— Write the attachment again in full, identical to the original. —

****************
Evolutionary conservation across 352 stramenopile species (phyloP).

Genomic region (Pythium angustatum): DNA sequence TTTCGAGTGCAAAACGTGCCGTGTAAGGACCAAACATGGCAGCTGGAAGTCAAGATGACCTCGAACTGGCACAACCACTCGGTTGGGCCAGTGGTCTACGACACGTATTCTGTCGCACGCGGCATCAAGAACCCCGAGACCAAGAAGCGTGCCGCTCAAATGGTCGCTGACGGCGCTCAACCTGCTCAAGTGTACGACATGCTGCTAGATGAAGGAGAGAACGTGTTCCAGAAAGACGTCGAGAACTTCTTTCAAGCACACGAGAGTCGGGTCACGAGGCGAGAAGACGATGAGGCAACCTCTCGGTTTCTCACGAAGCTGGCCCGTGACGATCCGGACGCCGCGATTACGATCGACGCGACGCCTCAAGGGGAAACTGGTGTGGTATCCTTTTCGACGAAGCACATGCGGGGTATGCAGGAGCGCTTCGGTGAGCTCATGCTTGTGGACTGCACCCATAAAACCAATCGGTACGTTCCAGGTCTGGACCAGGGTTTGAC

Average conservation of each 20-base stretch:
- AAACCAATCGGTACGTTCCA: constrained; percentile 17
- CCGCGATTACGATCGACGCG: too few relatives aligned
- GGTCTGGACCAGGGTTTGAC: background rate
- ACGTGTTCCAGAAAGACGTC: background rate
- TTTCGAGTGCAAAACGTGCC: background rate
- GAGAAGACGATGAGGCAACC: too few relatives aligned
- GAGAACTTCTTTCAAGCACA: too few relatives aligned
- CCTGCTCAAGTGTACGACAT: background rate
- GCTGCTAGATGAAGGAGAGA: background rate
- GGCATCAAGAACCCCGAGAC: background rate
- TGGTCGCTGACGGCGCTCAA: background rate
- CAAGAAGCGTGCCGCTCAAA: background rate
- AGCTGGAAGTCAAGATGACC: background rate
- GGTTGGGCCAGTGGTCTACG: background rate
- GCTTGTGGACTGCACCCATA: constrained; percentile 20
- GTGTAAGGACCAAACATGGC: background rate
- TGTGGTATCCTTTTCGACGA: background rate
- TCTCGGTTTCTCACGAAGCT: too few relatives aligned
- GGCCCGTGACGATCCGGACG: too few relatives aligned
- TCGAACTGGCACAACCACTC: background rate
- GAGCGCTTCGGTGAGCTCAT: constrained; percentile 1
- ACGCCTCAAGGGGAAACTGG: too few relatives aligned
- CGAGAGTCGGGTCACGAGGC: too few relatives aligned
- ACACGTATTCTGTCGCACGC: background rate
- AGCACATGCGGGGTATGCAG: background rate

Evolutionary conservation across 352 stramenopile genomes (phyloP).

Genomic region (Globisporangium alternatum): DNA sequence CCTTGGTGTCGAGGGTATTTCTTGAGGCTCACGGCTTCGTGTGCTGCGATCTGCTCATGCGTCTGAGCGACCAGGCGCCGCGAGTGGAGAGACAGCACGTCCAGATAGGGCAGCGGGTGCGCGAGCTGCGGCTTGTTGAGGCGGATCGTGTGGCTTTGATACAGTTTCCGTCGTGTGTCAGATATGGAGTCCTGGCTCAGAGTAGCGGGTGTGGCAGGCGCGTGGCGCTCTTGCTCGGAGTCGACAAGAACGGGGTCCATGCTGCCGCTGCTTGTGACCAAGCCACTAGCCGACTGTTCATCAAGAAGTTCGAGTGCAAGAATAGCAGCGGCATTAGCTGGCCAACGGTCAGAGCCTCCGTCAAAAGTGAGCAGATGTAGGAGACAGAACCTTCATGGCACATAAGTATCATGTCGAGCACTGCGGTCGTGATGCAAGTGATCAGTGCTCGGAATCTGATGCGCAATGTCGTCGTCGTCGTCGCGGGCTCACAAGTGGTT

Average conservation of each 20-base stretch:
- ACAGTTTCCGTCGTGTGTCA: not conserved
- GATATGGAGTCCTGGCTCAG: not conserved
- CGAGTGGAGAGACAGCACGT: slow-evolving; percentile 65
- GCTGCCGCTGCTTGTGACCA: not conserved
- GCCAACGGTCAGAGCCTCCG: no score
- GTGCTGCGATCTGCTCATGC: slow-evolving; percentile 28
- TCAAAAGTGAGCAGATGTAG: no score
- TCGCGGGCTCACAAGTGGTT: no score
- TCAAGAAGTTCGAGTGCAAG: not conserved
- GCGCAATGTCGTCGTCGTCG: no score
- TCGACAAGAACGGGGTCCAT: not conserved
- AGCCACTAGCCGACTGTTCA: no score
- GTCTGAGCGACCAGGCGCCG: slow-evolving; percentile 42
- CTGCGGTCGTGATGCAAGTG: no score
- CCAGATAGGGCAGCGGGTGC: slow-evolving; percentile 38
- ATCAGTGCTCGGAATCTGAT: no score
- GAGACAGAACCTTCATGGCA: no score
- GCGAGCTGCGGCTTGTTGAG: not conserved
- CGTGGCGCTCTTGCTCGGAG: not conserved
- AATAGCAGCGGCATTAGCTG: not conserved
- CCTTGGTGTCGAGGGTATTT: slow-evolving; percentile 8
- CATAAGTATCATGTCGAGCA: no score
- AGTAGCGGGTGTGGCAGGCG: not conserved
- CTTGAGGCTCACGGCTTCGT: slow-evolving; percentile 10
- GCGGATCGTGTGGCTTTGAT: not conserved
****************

Evolutionary conservation across 352 stramenopile species (phyloP).

Genomic region (Pythium angustatum): DNA sequence TTTCGAGTGCAAAACGTGCCGTGTAAGGACCAAACATGGCAGCTGGAAGTCAAGATGACCTCGAACTGGCACAACCACTCGGTTGGGCCAGTGGTCTACGACACGTATTCTGTCGCACGCGGCATCAAGAACCCCGAGACCAAGAAGCGTGCCGCTCAAATGGTCGCTGACGGCGCTCAACCTGCTCAAGTGTACGACATGCTGCTAGATGAAGGAGAGAACGTGTTCCAGAAAGACGTCGAGAACTTCTTTCAAGCACACGAGAGTCGGGTCACGAGGCGAGAAGACGATGAGGCAACCTCTCGGTTTCTCACGAAGCTGGCCCGTGACGATCCGGACGCCGCGATTACGATCGACGCGACGCCTCAAGGGGAAACTGGTGTGGTATCCTTTTCGACGAAGCACATGCGGGGTATGCAGGAGCGCTTCGGTGAGCTCATGCTTGTGGACTGCACCCATAAAACCAATCGGTACGTTCCAGGTCTGGACCAGGGTTTGAC

Average conservation of each 20-base stretch:
- AAACCAATCGGTACGTTCCA: constrained; percentile 17
- CCGCGATTACGATCGACGCG: too few relatives aligned
- GGTCTGGACCAGGGTTTGAC: background rate
- ACGTGTTCCAGAAAGACGTC: background rate
- TTTCGAGTGCAAAACGTGCC: background rate
- GAGAAGACGATGAGGCAACC: too few relatives aligned
- GAGAACTTCTTTCAAGCACA: too few relatives aligned
- CCTGCTCAAGTGTACGACAT: background rate
- GCTGCTAGATGAAGGAGAGA: background rate
- GGCATCAAGAACCCCGAGAC: background rate
- TGGTCGCTGACGGCGCTCAA: background rate
- CAAGAAGCGTGCCGCTCAAA: background rate
- AGCTGGAAGTCAAGATGACC: background rate
- GGTTGGGCCAGTGGTCTACG: background rate
- GCTTGTGGACTGCACCCATA: constrained; percentile 20
- GTGTAAGGACCAAACATGGC: background rate
- TGTGGTATCCTTTTCGACGA: background rate
- TCTCGGTTTCTCACGAAGCT: too few relatives aligned
- GGCCCGTGACGATCCGGACG: too few relatives aligned
- TCGAACTGGCACAACCACTC: background rate
- GAGCGCTTCGGTGAGCTCAT: constrained; percentile 1
- ACGCCTCAAGGGGAAACTGG: too few relatives aligned
- CGAGAGTCGGGTCACGAGGC: too few relatives aligned
- ACACGTATTCTGTCGCACGC: background rate
- AGCACATGCGGGGTATGCAG: background rate

Evolutionary conservation across 352 stramenopile genomes (phyloP).

Genomic region (Globisporangium alternatum): DNA sequence CCTTGGTGTCGAGGGTATTTCTTGAGGCTCACGGCTTCGTGTGCTGCGATCTGCTCATGCGTCTGAGCGACCAGGCGCCGCGAGTGGAGAGACAGCACGTCCAGATAGGGCAGCGGGTGCGCGAGCTGCGGCTTGTTGAGGCGGATCGTGTGGCTTTGATACAGTTTCCGTCGTGTGTCAGATATGGAGTCCTGGCTCAGAGTAGCGGGTGTGGCAGGCGCGTGGCGCTCTTGCTCGGAGTCGACAAGAACGGGGTCCATGCTGCCGCTGCTTGTGACCAAGCCACTAGCCGACTGTTCATCAAGAAGTTCGAGTGCAAGAATAGCAGCGGCATTAGCTGGCCAACGGTCAGAGCCTCCGTCAAAAGTGAGCAGATGTAGGAGACAGAACCTTCATGGCACATAAGTATCATGTCGAGCACTGCGGTCGTGATGCAAGTGATCAGTGCTCGGAATCTGATGCGCAATGTCGTCGTCGTCGTCGCGGGCTCACAAGTGGTT

Average conservation of each 20-base stretch:
- ACAGTTTCCGTCGTGTGTCA: not conserved
- GATATGGAGTCCTGGCTCAG: not conserved
- CGAGTGGAGAGACAGCACGT: slow-evolving; percentile 65
- GCTGCCGCTGCTTGTGACCA: not conserved
- GCCAACGGTCAGAGCCTCCG: no score
- GTGCTGCGATCTGCTCATGC: slow-evolving; percentile 28
- TCAAAAGTGAGCAGATGTAG: no score
- TCGCGGGCTCACAAGTGGTT: no score
- TCAAGAAGTTCGAGTGCAAG: not conserved
- GCGCAATGTCGTCGTCGTCG: no score
- TCGACAAGAACGGGGTCCAT: not conserved
- AGCCACTAGCCGACTGTTCA: no score
- GTCTGAGCGACCAGGCGCCG: slow-evolving; percentile 42
- CTGCGGTCGTGATGCAAGTG: no score
- CCAGATAGGGCAGCGGGTGC: slow-evolving; percentile 38
- ATCAGTGCTCGGAATCTGAT: no score
- GAGACAGAACCTTCATGGCA: no score
- GCGAGCTGCGGCTTGTTGAG: not conserved
- CGTGGCGCTCTTGCTCGGAG: not conserved
- AATAGCAGCGGCATTAGCTG: not conserved
- CCTTGGTGTCGAGGGTATTT: slow-evolving; percentile 8
- CATAAGTATCATGTCGAGCA: no score
- AGTAGCGGGTGTGGCAGGCG: not conserved
- CTTGAGGCTCACGGCTTCGT: slow-evolving; percentile 10
- GCGGATCGTGTGGCTTTGAT: not conserved